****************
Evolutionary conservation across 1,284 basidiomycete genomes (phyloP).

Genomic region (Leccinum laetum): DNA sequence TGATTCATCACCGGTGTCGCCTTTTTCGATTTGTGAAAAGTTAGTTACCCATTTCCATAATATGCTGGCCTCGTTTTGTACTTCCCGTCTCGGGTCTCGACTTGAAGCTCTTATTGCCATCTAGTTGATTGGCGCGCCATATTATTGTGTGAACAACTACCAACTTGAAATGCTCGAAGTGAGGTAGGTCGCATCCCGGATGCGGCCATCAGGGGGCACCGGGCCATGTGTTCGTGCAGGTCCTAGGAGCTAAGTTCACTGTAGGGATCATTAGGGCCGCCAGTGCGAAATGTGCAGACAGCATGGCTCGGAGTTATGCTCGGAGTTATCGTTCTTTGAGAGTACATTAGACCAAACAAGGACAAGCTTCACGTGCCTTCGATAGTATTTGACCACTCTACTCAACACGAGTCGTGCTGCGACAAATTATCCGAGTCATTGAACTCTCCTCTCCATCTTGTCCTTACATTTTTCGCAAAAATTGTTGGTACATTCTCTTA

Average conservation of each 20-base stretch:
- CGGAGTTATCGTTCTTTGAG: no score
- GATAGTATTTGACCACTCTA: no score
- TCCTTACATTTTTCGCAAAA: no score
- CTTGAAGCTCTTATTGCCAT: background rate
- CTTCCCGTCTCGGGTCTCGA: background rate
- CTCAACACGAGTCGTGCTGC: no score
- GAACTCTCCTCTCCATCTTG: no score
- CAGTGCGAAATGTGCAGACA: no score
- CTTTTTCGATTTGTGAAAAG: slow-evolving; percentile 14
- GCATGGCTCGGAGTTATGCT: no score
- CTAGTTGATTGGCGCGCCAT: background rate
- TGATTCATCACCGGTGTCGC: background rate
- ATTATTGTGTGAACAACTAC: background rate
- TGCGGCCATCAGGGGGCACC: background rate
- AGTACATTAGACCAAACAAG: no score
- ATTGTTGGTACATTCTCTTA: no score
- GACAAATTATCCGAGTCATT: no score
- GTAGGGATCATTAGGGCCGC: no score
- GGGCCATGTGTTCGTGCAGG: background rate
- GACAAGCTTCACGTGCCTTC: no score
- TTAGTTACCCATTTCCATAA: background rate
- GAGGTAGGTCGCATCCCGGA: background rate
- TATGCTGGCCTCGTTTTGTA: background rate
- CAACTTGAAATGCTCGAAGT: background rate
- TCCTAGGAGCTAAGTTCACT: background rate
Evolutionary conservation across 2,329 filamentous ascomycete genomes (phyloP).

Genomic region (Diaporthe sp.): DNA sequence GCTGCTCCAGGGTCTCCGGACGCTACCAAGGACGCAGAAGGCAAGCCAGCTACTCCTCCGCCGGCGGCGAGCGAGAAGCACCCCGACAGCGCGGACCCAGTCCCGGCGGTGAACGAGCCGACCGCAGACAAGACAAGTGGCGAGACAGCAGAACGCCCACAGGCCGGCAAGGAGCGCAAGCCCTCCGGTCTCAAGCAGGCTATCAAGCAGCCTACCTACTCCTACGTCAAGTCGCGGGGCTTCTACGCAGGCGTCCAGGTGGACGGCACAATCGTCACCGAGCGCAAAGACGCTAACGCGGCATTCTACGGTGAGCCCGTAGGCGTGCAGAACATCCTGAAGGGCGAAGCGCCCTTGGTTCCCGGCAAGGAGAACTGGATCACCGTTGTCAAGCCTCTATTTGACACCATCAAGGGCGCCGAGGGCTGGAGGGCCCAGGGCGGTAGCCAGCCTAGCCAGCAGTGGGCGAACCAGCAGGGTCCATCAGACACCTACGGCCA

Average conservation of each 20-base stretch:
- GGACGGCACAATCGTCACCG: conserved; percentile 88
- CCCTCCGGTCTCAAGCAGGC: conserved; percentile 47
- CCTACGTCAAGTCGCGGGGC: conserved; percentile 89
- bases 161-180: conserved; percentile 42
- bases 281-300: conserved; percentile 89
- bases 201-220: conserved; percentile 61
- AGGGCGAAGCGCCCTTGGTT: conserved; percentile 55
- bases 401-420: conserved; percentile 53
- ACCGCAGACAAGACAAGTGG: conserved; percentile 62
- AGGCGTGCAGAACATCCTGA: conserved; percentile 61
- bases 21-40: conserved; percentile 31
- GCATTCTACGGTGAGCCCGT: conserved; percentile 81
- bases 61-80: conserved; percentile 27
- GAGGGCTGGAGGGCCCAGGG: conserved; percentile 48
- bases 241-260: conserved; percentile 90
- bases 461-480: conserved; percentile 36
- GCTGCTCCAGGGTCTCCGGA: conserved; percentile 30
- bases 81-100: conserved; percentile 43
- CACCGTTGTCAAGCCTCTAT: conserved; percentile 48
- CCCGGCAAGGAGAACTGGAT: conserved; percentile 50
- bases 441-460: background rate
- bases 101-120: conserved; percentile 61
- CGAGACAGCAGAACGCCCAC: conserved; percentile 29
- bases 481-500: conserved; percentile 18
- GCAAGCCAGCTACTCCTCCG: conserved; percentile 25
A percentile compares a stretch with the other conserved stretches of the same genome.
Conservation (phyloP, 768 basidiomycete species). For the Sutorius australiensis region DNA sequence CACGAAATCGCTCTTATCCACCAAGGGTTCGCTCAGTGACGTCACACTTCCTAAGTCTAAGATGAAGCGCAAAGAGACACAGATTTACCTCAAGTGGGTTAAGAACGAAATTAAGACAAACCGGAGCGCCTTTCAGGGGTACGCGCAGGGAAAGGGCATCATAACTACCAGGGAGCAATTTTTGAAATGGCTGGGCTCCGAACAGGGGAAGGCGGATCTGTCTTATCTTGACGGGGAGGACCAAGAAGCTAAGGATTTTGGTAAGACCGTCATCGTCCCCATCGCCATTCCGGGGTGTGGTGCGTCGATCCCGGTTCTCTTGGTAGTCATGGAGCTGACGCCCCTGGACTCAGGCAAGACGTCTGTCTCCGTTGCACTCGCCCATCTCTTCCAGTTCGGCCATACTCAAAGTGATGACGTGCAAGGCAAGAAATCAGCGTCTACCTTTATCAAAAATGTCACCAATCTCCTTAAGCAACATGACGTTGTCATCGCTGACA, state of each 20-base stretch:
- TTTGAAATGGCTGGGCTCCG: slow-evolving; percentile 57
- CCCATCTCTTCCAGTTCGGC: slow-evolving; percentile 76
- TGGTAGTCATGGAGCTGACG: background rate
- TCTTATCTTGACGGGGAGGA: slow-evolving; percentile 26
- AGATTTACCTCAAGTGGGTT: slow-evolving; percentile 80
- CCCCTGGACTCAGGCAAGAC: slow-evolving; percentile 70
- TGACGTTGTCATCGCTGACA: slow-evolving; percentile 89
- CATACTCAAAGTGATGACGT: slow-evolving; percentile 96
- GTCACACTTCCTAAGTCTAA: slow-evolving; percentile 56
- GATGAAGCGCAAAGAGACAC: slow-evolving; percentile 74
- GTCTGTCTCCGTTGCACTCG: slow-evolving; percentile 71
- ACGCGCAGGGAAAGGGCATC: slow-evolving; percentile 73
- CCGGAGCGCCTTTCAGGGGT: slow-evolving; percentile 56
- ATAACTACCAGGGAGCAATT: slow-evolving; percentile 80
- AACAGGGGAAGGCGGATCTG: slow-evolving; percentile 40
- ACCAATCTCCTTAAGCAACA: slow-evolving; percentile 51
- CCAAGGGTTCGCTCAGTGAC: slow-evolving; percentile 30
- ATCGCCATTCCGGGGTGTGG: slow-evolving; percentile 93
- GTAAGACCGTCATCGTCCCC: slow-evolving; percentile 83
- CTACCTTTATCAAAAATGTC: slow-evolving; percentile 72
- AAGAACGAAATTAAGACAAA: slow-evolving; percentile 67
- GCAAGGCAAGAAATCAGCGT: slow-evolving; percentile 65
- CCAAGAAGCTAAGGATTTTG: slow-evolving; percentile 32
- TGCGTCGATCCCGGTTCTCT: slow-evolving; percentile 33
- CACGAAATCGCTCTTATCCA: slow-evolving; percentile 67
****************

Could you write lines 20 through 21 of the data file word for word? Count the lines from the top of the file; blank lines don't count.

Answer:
- GACAAATTATCCGAGTCATT: no score
- GTAGGGATCATTAGGGCCGC: no score